It is known that sexual function and ED erectile capacity decline with age in men. But it necessarily is not restricted to older men or people in the age group of <50-70. Recent studies have shown an increase in ED in the younger aged populations, especially in people aged 35-40. While studies on Erectile dysfunction mainly involve older-aged men, the fact that younger men can have erectile issues as well has often been overlooked.
ED in older population
Animal studies have previously shown that age plays an essential role in the development and cellular aging of the system. Erectile dysfunction will eventually occur in every individual’s life and even increase in intensity after the initial phase. As one ages, there are changes in the Corporal Smooth Muscle Cells that form the structural basis of cavernous space involved in relaxing the penile muscles. The smooth muscle cells tend to degrade after a particular period, impacting the organs connected or related to the muscles. Around 15% degradation initiates the dysfunction process and the malfunctioning of the corporal tissue in penile regions.
As a systemic defense mechanism, the corporal SMCs combat the aging process by expressing nitric oxide synthase and increasing nitric oxide production to combat the intracellular oxidative stress responsible for Erectile deficits. But they need external help from a nitrate-rich diet, supplements, or therapy to increase NO production to optimum limits.
In a study conducted to estimate the prevalence and severity of ED in 50-75-year-old Finnish men, the overall prevalence of ED was 76.5%. The incidence increased from 67% in men 50 years old to 89% in 75 years old and increased in severity yearly. Diets were helpful to some extent in improving the metabolic pathway related to erectile function. But satisfactory results could be obtained only through medications or systemic therapy.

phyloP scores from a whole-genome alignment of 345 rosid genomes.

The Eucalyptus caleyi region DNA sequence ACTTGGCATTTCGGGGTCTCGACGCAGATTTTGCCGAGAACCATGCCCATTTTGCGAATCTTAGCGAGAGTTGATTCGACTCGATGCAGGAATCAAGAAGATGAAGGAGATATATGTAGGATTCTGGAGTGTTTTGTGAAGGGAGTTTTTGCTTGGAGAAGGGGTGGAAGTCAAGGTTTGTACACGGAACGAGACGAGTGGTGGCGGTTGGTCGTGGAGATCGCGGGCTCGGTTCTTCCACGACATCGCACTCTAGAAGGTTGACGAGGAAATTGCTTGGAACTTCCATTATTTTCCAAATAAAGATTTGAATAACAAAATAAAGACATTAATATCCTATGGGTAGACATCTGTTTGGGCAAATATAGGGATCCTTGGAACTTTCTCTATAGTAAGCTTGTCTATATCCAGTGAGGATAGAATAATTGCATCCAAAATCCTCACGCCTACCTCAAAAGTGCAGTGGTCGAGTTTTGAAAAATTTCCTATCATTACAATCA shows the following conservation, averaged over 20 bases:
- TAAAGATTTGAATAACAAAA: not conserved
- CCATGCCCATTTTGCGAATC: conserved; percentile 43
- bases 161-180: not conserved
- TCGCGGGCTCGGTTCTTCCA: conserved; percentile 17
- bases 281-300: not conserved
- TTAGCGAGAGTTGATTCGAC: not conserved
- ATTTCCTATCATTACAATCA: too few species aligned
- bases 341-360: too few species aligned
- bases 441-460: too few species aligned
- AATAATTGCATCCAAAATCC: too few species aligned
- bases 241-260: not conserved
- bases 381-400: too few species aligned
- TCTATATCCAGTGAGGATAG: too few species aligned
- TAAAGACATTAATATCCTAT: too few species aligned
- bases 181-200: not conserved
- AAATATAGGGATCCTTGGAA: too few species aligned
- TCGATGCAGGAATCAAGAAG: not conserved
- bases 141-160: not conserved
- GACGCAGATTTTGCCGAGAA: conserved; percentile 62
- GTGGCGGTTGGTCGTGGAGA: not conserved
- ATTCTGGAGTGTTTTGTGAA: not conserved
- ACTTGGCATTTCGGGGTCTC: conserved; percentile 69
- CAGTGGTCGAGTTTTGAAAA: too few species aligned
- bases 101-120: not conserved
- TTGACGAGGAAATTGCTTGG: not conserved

Erectile problems in a younger population
Multi-center worldwide studies involving 27,000 men from eight countries have shown a prevalence of 8% among 20-29 years and 11% in 30-39-year-olds. As a part of the MALES ( Men’s Attitudes to Life Events and Sexuality ) Study, 27839 men aged 20-75 years were interviewed in eight countries using a standardized questionnaire in Phase I of the trial and 2912 males were included in Phase II trials, who were subsampled from Phase I participants .
The first sample showed a prevalence of 16% of subjects with ED, which was highest in the United States and lowest in Spain and Brazil. Age and comorbid medical conditions/risk factors like diabetes, hypertension, dyslipidemia, and depression contributed to its prevalence or were reported as comorbid conditions in men diagnosed with ED.
MALES Phase II data indicated that 58% ED diagnosed men had actively sought medical attention for their condition; however, only 16% of men were currently being treated with oral PDE-5 medication.
Further studies involving younger men and age-stratified analyses have shown the prevalence of ED in men younger than 40 to be between 1-10%. While the prevalence reported in the studies is variable, the fact remains that erectile dysfunction can occur in age groups and impact the quality and length of life.